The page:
As is well known in the art, core loss is the loss of energy that occurs in a ferromagnetic material as its magnetization changes over time. The core loss of a given magnetic member is generally determined by repeatedly exciting the member. A time varying magnetic field is applied to the member to produce a magnetic induction or flux density over time corresponding thereto. For the standardization of the measurement, the excitation, which is uniform in the sample, is sinusoidal with time with a peak amplitude B max at frequency "f" is generally chosen. The core loss is then determined by known electrical measuring instruments and techniques. Losses are typically reported in watts per unit mass or volume of excited magnetic material. It is known in the art that the loss monotonously increases with f and B max . The most standardized protocols for testing core loss of soft magnetic materials used in the absence of motors (e.g., ASTM Standards A912-93 and A927 (A927M-94)) include substantially closed magnetic circuits, e.g. This requires a sample of these materials located at, such as a shape in which a closed flux line is completely contained within the volume of the sample. On the other hand, the magnetic material employed in the motor member, such as the rotor or the stator, is located in a magnetically open circuit, for example a shape in which the magnetic flux lines change the air gap. Because of fringing field effects and non-uniformity of the magnetic field, a given material tested in an open circuit generally has a higher core loss than a closed-circuit measurement (eg, greater unit mass or watts per volume). Value). The bulk magnetic element of the present invention exhibits low core loss over a wide range of flux densities and frequencies even in an open-circuit configuration.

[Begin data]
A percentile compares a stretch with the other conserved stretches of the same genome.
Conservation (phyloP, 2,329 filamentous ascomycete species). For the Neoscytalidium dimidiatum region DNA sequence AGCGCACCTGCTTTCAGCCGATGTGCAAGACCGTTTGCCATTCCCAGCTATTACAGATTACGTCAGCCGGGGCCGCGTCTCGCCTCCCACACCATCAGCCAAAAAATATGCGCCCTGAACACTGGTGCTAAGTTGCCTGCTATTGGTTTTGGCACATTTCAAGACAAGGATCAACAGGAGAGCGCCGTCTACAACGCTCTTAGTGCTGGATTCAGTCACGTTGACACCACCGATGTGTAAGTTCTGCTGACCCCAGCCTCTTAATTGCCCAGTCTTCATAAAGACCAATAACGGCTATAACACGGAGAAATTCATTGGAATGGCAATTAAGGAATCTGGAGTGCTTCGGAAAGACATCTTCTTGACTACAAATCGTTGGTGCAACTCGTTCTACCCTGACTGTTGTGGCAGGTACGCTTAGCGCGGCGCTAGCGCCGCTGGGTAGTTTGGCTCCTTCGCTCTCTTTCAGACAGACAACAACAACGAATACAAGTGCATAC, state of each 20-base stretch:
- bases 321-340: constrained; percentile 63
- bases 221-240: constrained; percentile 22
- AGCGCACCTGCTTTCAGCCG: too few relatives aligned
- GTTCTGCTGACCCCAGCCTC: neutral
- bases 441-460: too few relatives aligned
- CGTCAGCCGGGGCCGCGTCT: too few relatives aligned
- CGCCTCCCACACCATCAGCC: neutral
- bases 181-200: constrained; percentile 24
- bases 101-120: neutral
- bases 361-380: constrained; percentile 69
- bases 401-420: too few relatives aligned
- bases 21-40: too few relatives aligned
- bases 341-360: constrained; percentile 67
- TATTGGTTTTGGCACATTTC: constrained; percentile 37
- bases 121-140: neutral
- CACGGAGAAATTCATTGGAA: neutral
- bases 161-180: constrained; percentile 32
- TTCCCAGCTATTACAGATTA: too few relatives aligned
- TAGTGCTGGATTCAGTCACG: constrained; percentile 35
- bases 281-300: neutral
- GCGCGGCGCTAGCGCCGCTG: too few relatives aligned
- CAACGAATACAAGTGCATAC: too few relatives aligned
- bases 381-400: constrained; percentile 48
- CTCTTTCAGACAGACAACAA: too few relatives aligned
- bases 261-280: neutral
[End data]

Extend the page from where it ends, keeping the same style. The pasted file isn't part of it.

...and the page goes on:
Without being limited by any theory, it is believed that the total core loss of the low loss bulk amorphous metal member of the present invention includes contributions from hysteresis loss and eddy current loss. Each of these two contributions is a function of the peak magnetic induction B max and the excitation frequency f. See prior art analysis of core loss in amorphous metals (eg, GE Fish, J. Appl. Phys. 57 , 3569 (1985) and GE Fish et al., J. Appl. Phys. 64 , 5370 (1988)). ) Has generally been limited to data obtained for materials in closed magnetic circuits.

The total core loss L (B max , f) per unit mass of the bulk magnetic member of the present invention can be defined as a function having the form

L (B max , f) = c 1 f (B max ) n + c 2 f q (B max ) m